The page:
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If you see a movie were a ship is being devastated by a massive wave it seems to take forever for the wave to hit it's top point before it starts falling again.

But when I drop an icecube in my glass of soda it just blips and that's it.

But how would I experience that same blip if I we're an ant on a really tiny ship that's floating in my glass of soda. Will it also be a blip or will it have the effect of a massive wave?

If the last case is the truth, time experience can be measured by size of a person, which also explains a year was excessively longer when you we're a little kid.

closed as off-topic by Swami Vishwananda, Conifold, user19563, virmaior, Keelan May 22 '17 at 20:49

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    Is this a question for physics or philosophy? – virmaior May 11 '17 at 14:16
  • Your register the passing of time differently for many many reasons. Time runs much more slowly for children for example. If you are mentally aroused, scared, or excited, time seems to run more slowly because your brain is absorbing much more information. If you are just going about your daily business, then your brain filters most of the information and time seems to run quickly. – Richard May 11 '17 at 14:26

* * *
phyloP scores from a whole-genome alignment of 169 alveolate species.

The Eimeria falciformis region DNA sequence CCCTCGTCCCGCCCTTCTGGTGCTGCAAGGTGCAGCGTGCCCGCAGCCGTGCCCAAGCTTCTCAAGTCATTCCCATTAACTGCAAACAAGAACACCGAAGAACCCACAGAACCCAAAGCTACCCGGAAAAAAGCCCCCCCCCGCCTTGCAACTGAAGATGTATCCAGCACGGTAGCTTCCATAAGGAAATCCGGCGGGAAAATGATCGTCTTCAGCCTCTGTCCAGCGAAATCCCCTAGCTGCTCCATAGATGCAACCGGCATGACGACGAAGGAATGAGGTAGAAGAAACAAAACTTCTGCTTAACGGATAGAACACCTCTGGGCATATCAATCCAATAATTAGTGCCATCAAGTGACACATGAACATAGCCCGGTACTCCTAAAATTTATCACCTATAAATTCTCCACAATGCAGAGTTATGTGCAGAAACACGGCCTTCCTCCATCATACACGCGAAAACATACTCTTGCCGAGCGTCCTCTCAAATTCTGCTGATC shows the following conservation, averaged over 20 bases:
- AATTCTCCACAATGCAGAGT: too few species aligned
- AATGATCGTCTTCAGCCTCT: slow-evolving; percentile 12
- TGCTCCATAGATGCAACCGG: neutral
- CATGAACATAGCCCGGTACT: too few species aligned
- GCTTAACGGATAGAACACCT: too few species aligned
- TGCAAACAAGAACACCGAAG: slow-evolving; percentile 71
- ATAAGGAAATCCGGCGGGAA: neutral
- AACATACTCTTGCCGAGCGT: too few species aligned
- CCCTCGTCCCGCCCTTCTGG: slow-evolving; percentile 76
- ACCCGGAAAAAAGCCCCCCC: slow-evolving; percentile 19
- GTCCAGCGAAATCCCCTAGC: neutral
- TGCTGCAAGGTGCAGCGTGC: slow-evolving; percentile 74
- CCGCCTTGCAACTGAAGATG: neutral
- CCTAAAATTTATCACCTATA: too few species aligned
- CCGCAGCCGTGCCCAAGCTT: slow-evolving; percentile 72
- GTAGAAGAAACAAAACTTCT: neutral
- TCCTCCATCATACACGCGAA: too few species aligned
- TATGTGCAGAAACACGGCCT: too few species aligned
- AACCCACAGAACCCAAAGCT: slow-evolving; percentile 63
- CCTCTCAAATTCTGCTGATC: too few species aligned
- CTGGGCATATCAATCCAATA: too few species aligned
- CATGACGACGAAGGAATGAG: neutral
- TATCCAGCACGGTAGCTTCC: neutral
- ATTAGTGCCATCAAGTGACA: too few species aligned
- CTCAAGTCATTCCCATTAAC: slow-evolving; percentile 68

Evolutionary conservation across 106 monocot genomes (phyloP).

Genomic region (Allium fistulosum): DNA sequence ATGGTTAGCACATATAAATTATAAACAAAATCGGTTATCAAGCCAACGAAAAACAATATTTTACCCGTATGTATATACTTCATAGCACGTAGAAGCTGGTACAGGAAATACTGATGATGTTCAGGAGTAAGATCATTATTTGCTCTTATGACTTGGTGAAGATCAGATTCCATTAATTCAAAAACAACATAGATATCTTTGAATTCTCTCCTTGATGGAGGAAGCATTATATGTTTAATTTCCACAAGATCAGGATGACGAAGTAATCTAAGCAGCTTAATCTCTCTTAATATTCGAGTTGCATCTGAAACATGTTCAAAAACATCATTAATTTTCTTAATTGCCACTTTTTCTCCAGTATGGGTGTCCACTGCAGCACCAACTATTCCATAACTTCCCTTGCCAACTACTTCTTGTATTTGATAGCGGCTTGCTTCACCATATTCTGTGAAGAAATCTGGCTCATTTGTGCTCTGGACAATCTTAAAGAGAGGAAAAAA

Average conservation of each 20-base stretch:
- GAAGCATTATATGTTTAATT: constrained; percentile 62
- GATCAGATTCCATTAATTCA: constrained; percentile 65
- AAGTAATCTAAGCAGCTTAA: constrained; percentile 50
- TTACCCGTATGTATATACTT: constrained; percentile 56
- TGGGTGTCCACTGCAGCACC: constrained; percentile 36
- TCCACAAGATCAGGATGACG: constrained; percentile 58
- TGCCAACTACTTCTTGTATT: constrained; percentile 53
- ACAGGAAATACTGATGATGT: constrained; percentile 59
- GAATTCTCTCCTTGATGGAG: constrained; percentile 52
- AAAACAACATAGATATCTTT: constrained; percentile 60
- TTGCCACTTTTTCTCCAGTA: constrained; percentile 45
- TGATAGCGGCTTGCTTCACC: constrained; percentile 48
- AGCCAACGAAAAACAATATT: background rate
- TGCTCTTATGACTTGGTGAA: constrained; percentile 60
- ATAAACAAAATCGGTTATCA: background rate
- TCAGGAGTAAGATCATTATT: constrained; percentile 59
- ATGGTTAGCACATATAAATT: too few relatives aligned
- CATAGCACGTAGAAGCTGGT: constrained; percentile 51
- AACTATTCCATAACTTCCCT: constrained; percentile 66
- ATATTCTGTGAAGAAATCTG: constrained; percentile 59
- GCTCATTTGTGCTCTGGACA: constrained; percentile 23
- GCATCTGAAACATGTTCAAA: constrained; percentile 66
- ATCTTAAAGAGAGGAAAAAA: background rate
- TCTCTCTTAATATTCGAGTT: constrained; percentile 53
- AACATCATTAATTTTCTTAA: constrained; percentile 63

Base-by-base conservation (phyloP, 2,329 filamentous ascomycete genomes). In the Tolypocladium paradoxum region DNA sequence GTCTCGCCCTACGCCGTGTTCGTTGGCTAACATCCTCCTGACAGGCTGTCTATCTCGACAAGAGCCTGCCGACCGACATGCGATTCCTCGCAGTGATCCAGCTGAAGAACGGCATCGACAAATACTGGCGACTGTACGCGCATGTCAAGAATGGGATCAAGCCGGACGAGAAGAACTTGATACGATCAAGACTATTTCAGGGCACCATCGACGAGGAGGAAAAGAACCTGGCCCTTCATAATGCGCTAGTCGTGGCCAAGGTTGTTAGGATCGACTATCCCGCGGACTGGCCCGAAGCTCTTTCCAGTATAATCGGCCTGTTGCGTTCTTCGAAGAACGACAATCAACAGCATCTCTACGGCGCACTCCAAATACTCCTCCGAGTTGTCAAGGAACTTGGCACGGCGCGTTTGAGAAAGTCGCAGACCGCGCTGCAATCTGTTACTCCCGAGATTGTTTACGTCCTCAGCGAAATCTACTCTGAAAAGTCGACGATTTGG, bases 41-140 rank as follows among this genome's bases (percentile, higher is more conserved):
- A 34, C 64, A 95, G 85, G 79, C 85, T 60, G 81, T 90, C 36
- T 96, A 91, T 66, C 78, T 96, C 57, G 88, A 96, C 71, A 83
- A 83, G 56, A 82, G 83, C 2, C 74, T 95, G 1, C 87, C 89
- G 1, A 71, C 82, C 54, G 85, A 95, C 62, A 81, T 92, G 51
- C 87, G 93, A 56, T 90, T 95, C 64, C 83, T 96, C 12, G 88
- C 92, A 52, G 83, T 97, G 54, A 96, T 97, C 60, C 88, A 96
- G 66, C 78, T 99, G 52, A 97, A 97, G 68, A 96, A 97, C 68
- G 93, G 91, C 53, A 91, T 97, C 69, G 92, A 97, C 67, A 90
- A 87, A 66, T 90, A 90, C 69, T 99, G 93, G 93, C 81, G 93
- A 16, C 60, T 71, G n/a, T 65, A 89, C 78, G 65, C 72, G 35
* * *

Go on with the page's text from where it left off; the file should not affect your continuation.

• @virmaior I wish it was physics, but I think it can't be measured unless we can ask an ant how long his day took. lol – Joshua W May 15 '17 at 12:33
  • @Richard That's true. I'm also aware of the fact that you can distort the way your brain experiences time with NLP and hypnosis, but I've never heard that your actual size can make a difference in time-experience. I was especially wondering if anyone else has tried to figure this thought out already. – Joshua W May 15 '17 at 12:33
  • I don't think it's about size.. It's more about experience. How we register time has a lot to do with 'new' experience. To a child everything is new, and the act of forming new memories stretches time for them. For example, an adult can go on a journey and not register the existence of daffodils, because an adult is already aware that daffodils exist. A child who has never seen a daffodil before will register them as a new experience, stretching time. Time appears to run quickly for older people, because there are fewer and fewer new 'remarkable' experiences. – Richard May 15 '17 at 12:52

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